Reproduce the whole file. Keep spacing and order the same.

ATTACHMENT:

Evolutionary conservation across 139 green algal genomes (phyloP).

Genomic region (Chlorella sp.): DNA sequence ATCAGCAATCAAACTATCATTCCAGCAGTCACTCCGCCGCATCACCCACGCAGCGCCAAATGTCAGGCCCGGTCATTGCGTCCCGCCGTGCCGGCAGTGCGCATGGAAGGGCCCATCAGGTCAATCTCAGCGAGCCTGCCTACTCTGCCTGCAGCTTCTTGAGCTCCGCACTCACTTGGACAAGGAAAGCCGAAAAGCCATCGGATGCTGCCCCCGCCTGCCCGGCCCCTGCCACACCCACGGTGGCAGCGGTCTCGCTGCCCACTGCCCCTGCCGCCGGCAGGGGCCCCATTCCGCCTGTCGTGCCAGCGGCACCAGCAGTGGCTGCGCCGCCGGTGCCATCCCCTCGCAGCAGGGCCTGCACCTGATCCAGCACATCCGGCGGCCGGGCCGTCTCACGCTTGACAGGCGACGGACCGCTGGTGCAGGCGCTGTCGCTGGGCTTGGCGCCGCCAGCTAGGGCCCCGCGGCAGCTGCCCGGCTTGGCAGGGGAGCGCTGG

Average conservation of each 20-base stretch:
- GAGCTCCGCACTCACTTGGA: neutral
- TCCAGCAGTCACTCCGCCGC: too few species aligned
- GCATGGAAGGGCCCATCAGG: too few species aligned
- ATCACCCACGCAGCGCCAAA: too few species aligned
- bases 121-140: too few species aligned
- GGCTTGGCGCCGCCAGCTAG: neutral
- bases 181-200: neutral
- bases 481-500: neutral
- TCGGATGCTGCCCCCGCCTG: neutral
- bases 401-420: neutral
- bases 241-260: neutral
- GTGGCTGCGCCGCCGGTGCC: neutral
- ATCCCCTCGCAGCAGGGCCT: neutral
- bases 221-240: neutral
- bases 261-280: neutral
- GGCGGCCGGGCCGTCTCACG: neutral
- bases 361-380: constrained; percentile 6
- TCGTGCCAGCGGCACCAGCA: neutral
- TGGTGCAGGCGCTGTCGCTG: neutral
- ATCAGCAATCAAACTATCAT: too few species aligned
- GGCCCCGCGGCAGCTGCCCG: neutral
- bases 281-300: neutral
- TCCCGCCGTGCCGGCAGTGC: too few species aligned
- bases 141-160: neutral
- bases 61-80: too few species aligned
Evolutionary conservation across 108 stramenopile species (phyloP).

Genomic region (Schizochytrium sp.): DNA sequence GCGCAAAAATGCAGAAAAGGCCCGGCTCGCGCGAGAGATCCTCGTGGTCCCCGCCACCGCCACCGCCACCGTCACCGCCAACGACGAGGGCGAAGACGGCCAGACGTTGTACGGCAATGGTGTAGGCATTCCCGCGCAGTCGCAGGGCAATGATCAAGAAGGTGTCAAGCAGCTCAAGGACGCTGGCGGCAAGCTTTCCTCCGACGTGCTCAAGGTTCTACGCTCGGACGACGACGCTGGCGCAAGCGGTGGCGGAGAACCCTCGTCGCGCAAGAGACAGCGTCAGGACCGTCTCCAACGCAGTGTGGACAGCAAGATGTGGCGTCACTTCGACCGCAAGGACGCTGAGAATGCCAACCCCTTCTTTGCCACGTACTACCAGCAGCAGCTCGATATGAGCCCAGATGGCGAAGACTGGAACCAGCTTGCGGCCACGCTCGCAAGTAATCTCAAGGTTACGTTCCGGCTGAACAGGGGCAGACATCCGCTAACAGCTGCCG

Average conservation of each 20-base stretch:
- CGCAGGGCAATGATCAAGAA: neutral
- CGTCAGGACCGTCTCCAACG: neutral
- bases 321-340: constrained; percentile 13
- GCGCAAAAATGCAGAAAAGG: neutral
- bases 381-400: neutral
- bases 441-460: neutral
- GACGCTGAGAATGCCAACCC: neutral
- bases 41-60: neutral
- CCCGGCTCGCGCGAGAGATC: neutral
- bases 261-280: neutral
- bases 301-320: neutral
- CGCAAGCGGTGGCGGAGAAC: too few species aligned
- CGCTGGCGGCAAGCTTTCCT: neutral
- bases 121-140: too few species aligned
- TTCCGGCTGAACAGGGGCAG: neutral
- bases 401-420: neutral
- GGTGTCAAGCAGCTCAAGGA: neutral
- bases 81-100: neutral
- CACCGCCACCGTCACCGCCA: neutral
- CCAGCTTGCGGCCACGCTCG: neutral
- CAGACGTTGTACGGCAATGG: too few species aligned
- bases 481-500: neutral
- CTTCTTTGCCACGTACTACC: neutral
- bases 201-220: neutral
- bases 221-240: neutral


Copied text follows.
Evolutionary conservation across 139 green algal genomes (phyloP).

Genomic region (Chlorella sp.): DNA sequence ATCAGCAATCAAACTATCATTCCAGCAGTCACTCCGCCGCATCACCCACGCAGCGCCAAATGTCAGGCCCGGTCATTGCGTCCCGCCGTGCCGGCAGTGCGCATGGAAGGGCCCATCAGGTCAATCTCAGCGAGCCTGCCTACTCTGCCTGCAGCTTCTTGAGCTCCGCACTCACTTGGACAAGGAAAGCCGAAAAGCCATCGGATGCTGCCCCCGCCTGCCCGGCCCCTGCCACACCCACGGTGGCAGCGGTCTCGCTGCCCACTGCCCCTGCCGCCGGCAGGGGCCCCATTCCGCCTGTCGTGCCAGCGGCACCAGCAGTGGCTGCGCCGCCGGTGCCATCCCCTCGCAGCAGGGCCTGCACCTGATCCAGCACATCCGGCGGCCGGGCCGTCTCACGCTTGACAGGCGACGGACCGCTGGTGCAGGCGCTGTCGCTGGGCTTGGCGCCGCCAGCTAGGGCCCCGCGGCAGCTGCCCGGCTTGGCAGGGGAGCGCTGG

Average conservation of each 20-base stretch:
- GAGCTCCGCACTCACTTGGA: neutral
- TCCAGCAGTCACTCCGCCGC: too few species aligned
- GCATGGAAGGGCCCATCAGG: too few species aligned
- ATCACCCACGCAGCGCCAAA: too few species aligned
- bases 121-140: too few species aligned
- GGCTTGGCGCCGCCAGCTAG: neutral
- bases 181-200: neutral
- bases 481-500: neutral
- TCGGATGCTGCCCCCGCCTG: neutral
- bases 401-420: neutral
- bases 241-260: neutral
- GTGGCTGCGCCGCCGGTGCC: neutral
- ATCCCCTCGCAGCAGGGCCT: neutral
- bases 221-240: neutral
- bases 261-280: neutral
- GGCGGCCGGGCCGTCTCACG: neutral
- bases 361-380: constrained; percentile 6
- TCGTGCCAGCGGCACCAGCA: neutral
- TGGTGCAGGCGCTGTCGCTG: neutral
- ATCAGCAATCAAACTATCAT: too few species aligned
- GGCCCCGCGGCAGCTGCCCG: neutral
- bases 281-300: neutral
- TCCCGCCGTGCCGGCAGTGC: too few species aligned
- bases 141-160: neutral
- bases 61-80: too few species aligned
Evolutionary conservation across 108 stramenopile species (phyloP).

Genomic region (Schizochytrium sp.): DNA sequence GCGCAAAAATGCAGAAAAGGCCCGGCTCGCGCGAGAGATCCTCGTGGTCCCCGCCACCGCCACCGCCACCGTCACCGCCAACGACGAGGGCGAAGACGGCCAGACGTTGTACGGCAATGGTGTAGGCATTCCCGCGCAGTCGCAGGGCAATGATCAAGAAGGTGTCAAGCAGCTCAAGGACGCTGGCGGCAAGCTTTCCTCCGACGTGCTCAAGGTTCTACGCTCGGACGACGACGCTGGCGCAAGCGGTGGCGGAGAACCCTCGTCGCGCAAGAGACAGCGTCAGGACCGTCTCCAACGCAGTGTGGACAGCAAGATGTGGCGTCACTTCGACCGCAAGGACGCTGAGAATGCCAACCCCTTCTTTGCCACGTACTACCAGCAGCAGCTCGATATGAGCCCAGATGGCGAAGACTGGAACCAGCTTGCGGCCACGCTCGCAAGTAATCTCAAGGTTACGTTCCGGCTGAACAGGGGCAGACATCCGCTAACAGCTGCCG

Average conservation of each 20-base stretch:
- CGCAGGGCAATGATCAAGAA: neutral
- CGTCAGGACCGTCTCCAACG: neutral
- bases 321-340: constrained; percentile 13
- GCGCAAAAATGCAGAAAAGG: neutral
- bases 381-400: neutral
- bases 441-460: neutral
- GACGCTGAGAATGCCAACCC: neutral
- bases 41-60: neutral
- CCCGGCTCGCGCGAGAGATC: neutral
- bases 261-280: neutral
- bases 301-320: neutral
- CGCAAGCGGTGGCGGAGAAC: too few species aligned
- CGCTGGCGGCAAGCTTTCCT: neutral
- bases 121-140: too few species aligned
- TTCCGGCTGAACAGGGGCAG: neutral
- bases 401-420: neutral
- GGTGTCAAGCAGCTCAAGGA: neutral
- bases 81-100: neutral
- CACCGCCACCGTCACCGCCA: neutral
- CCAGCTTGCGGCCACGCTCG: neutral
- CAGACGTTGTACGGCAATGG: too few species aligned
- bases 481-500: neutral
- CTTCTTTGCCACGTACTACC: neutral
- bases 201-220: neutral
- bases 221-240: neutral